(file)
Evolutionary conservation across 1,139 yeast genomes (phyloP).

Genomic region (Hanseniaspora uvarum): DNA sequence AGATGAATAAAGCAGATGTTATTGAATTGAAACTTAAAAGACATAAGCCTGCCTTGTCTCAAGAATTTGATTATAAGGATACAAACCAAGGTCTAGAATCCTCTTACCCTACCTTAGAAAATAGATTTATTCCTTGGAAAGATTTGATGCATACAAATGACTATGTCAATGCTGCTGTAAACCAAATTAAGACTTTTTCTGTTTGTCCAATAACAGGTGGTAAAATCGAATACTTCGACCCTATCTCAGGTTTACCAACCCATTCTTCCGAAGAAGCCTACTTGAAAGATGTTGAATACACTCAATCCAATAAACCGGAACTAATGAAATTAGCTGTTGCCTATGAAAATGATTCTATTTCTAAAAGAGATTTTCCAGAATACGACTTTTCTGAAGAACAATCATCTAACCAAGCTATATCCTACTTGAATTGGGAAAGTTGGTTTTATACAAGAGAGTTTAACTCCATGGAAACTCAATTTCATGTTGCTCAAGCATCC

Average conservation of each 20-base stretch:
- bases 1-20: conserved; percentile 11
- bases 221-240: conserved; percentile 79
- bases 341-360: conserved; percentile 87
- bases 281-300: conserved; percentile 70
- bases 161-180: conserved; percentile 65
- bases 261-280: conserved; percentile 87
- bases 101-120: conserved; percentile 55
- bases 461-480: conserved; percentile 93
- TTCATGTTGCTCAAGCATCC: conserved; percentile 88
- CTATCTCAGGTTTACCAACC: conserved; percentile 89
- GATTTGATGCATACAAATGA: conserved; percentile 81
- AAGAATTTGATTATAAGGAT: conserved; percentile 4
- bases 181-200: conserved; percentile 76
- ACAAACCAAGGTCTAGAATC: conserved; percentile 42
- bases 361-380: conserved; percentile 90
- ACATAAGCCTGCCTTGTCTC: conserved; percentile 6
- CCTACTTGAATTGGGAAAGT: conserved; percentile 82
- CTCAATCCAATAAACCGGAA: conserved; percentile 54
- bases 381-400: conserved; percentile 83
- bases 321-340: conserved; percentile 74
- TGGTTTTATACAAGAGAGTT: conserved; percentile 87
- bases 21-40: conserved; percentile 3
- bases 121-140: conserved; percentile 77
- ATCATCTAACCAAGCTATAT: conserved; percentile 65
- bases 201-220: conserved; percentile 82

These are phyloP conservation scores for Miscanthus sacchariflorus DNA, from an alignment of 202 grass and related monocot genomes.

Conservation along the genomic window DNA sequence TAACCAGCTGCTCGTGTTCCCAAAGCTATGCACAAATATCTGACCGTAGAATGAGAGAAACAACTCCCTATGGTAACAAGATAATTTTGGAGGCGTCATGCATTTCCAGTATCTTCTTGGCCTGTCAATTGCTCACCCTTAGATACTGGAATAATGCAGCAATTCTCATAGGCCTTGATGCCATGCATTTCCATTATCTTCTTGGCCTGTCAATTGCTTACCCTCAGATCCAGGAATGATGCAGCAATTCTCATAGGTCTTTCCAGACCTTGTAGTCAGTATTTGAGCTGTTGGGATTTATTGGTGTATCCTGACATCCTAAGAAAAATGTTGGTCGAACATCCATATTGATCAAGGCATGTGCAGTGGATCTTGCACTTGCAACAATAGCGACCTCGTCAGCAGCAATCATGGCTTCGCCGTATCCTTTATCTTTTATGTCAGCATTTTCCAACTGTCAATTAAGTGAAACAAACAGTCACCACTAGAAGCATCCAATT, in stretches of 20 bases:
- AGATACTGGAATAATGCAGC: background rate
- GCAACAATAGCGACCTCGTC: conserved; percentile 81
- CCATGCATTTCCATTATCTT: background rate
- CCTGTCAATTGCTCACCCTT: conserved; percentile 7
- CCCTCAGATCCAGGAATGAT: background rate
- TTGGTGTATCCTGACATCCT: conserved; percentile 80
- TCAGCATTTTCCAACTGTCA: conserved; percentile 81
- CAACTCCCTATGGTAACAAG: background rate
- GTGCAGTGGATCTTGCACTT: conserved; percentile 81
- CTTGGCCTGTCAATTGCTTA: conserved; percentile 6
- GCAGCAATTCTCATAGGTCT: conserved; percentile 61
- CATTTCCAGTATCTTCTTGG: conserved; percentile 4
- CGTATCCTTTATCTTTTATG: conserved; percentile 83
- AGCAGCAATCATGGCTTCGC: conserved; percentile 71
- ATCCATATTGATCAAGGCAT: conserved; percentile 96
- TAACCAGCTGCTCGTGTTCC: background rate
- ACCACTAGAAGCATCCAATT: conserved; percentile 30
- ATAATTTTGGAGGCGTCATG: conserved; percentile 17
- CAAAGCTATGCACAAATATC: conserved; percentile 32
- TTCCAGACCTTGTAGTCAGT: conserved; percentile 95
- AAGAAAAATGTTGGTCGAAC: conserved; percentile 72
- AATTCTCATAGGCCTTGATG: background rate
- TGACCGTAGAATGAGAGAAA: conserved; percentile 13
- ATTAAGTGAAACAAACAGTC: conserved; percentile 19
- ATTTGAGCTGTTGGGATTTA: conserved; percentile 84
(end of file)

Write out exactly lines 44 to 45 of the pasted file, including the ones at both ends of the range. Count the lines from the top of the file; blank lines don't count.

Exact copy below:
- AGCAGCAATCATGGCTTCGC: conserved; percentile 71
- ATCCATATTGATCAAGGCAT: conserved; percentile 96